Our prospective bibliographic analysis of COVID-19 publications relevant to children demonstrated a steady increase in the number of papers meeting the inclusion criteria over time, before peaking in May 2020 and tailing off in June. The rate of publication closely mirrored the trends in numbers of cases during the first phase of the pandemic in the northern hemisphere, following 1 month behind. While the number of included papers fell, the number of search hits continued to increase, reflecting fewer original research articles in proportion to review articles/guidelines/opinion articles.
Critically, the numbers of children included in studies was very small, with one-third of studies reporting on a single child. This is notable given seroprevalence studies have shown up to 4% of children within some of the worst affected European countries may have been infected.15 This almost certainly reflects under testing of cases of COVID-19 in children due to their milder disease phenotype.16 While large observational studies require resources and time to deliver, the huge numbers of case studies make a significant proportion of COVID-19 research of limited applicability to clinical practice, due to the inherent bias and unrepresentative nature of n=1 studies.
No interventional studies were reported. There was an extreme paucity of articles regarding therapeutics in children, which were all descriptive in nature and included no clinical trials. Children are commonly excluded from clinical trials of novel therapeutics until they have been conducted in adults, however given a number of trials such as RECOVERY,17 were predominantly tested repurposed pharmaceuticals that have a long safety record in children, delays in recruitment of children into high-quality trials only results in random assortments of therapies being given outside of a research context, without the safety provision or oversight of a formal clinical trial. It would be recommended to consider enrolling children in clinical trials earlier and to encourage flexible, rapidly deployable descriptive and interventional studies that can be rolled out using existing research networks and, where possible, generate large and generalisable clinical cohort information.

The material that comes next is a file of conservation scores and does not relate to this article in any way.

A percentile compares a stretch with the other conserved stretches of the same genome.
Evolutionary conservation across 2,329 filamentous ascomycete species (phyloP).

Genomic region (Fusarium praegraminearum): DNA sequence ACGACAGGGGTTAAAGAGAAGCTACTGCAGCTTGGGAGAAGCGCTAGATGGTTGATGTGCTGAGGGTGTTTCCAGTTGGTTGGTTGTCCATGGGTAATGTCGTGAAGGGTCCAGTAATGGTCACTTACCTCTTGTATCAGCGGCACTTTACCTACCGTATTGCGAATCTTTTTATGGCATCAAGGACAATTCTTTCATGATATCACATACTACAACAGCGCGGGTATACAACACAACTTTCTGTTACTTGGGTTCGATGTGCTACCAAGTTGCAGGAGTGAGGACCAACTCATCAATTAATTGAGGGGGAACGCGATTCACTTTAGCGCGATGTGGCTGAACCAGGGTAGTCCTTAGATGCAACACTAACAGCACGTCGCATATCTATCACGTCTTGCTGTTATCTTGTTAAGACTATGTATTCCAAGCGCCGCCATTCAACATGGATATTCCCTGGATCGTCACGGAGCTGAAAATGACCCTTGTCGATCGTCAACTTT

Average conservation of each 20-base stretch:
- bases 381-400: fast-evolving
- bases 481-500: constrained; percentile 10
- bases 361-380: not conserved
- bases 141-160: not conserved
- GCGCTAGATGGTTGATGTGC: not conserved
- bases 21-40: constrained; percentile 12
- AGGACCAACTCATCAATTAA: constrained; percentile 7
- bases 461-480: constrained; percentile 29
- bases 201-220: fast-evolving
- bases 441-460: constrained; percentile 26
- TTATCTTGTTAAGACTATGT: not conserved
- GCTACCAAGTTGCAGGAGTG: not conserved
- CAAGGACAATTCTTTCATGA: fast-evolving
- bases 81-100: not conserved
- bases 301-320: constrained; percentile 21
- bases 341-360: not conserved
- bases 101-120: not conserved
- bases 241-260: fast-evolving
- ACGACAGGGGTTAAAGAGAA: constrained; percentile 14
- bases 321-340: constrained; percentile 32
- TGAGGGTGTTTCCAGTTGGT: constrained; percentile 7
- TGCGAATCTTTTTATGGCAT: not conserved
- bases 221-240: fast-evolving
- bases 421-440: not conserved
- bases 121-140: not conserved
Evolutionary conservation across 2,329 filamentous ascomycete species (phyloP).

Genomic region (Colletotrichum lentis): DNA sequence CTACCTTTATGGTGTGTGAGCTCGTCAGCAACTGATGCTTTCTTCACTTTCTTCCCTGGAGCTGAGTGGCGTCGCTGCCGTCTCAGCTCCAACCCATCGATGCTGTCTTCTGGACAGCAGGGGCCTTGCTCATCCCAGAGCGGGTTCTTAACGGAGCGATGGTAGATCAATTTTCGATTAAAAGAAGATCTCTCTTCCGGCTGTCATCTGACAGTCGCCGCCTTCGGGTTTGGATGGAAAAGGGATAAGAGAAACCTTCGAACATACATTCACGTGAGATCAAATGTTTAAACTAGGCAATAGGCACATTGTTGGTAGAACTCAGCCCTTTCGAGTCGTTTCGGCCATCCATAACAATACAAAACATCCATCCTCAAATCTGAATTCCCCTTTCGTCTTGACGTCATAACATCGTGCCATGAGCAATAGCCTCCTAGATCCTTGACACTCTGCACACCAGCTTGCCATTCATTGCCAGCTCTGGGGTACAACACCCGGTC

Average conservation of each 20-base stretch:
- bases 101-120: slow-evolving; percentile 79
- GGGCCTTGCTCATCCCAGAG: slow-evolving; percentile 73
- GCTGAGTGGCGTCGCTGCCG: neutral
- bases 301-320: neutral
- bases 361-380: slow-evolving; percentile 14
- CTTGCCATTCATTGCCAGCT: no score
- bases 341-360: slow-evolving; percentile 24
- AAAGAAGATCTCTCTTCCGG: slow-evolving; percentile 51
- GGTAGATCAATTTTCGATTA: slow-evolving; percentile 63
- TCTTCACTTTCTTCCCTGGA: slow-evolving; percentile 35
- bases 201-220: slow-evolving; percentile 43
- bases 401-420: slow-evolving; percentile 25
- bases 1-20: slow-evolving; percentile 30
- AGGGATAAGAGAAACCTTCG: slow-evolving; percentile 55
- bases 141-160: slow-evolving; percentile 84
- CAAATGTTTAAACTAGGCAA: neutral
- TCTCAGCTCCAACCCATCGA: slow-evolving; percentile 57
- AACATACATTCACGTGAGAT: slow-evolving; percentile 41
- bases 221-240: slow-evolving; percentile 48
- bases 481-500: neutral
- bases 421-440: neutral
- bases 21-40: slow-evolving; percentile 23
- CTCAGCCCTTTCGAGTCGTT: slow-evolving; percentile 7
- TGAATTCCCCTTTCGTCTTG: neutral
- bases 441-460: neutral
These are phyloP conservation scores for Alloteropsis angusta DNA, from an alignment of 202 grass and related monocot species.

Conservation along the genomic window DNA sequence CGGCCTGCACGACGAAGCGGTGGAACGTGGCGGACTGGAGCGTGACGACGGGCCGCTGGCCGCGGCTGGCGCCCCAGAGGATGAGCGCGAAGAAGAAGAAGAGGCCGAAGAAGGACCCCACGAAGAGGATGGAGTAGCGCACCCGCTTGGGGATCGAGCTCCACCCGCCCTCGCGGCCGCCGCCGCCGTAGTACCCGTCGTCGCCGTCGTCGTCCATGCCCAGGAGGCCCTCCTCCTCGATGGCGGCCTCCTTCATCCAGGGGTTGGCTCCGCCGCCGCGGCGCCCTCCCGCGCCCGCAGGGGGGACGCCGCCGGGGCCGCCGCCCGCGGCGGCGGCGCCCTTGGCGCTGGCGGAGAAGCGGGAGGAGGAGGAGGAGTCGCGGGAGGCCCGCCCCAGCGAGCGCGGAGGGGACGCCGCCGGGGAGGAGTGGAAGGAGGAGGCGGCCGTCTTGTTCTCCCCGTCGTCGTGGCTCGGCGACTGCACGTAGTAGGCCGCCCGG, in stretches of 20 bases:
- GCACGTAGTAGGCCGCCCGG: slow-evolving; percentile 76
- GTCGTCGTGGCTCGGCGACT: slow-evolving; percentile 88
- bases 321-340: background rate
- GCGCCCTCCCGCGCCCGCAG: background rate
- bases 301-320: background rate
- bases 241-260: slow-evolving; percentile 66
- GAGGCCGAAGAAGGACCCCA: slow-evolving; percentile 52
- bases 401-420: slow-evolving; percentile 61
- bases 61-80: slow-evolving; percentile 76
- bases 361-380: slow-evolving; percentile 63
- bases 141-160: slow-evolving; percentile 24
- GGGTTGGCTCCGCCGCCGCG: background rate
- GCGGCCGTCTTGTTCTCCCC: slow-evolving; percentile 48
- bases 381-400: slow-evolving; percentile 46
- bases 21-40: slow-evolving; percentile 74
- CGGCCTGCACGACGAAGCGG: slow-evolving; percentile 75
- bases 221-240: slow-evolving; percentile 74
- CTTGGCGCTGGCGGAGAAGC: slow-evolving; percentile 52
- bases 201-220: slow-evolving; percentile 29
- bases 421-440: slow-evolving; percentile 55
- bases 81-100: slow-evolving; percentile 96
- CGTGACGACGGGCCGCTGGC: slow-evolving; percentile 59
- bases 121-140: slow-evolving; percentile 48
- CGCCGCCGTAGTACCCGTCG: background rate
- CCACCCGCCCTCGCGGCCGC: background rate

The importance of research networks and collectives becomes apparent; organisations such as the International Severe Acute Respiratory and Infection Consortium (ISARIC) demonstrated how collaboration can generate generalisable information relatively quickly. ISARIC-4C18 provided invaluable clinical data at the point of publication, but in the event of future pandemics, consideration should be given to publishing the basic data ‘real-time’.
A significant proportion of large studies were prepublished on medRxiv, a preprint server that allows papers to be made available prior to peer-review and publication in journals. This enabled information to be made available rapidly and often preceded journal publication which, during a period of relative data paucity made an impact on information availability.